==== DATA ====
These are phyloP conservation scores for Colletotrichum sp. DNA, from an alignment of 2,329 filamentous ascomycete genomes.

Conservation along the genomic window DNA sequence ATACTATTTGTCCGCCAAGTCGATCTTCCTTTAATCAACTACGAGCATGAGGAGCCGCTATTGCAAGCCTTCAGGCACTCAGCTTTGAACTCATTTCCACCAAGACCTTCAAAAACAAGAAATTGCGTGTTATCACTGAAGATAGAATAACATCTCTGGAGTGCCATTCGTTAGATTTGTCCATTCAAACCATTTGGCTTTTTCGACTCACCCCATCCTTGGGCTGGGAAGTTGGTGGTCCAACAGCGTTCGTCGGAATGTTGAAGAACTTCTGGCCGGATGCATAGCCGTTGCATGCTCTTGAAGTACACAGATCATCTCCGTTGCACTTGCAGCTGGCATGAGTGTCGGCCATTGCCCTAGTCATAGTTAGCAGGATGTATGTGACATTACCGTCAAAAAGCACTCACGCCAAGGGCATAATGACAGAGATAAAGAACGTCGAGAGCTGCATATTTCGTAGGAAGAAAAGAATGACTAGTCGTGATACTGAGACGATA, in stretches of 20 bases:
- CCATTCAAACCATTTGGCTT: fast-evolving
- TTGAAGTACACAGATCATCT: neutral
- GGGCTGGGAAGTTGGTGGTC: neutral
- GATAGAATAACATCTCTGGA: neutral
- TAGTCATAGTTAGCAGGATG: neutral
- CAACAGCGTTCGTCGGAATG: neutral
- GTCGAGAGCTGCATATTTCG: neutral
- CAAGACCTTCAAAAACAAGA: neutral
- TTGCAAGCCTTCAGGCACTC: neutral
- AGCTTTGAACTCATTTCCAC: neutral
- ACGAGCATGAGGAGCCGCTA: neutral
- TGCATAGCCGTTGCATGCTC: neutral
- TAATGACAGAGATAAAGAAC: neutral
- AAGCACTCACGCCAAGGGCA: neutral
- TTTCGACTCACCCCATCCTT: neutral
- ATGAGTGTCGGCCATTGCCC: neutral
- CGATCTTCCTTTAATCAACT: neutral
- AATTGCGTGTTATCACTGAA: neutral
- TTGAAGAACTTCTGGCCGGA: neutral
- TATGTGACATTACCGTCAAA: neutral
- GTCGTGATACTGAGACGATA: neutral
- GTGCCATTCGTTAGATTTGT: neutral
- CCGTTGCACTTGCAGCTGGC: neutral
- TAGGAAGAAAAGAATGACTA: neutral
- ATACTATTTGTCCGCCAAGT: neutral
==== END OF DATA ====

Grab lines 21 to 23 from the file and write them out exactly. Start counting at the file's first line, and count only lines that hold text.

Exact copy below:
- TTGAAGAACTTCTGGCCGGA: neutral
- TATGTGACATTACCGTCAAA: neutral
- GTCGTGATACTGAGACGATA: neutral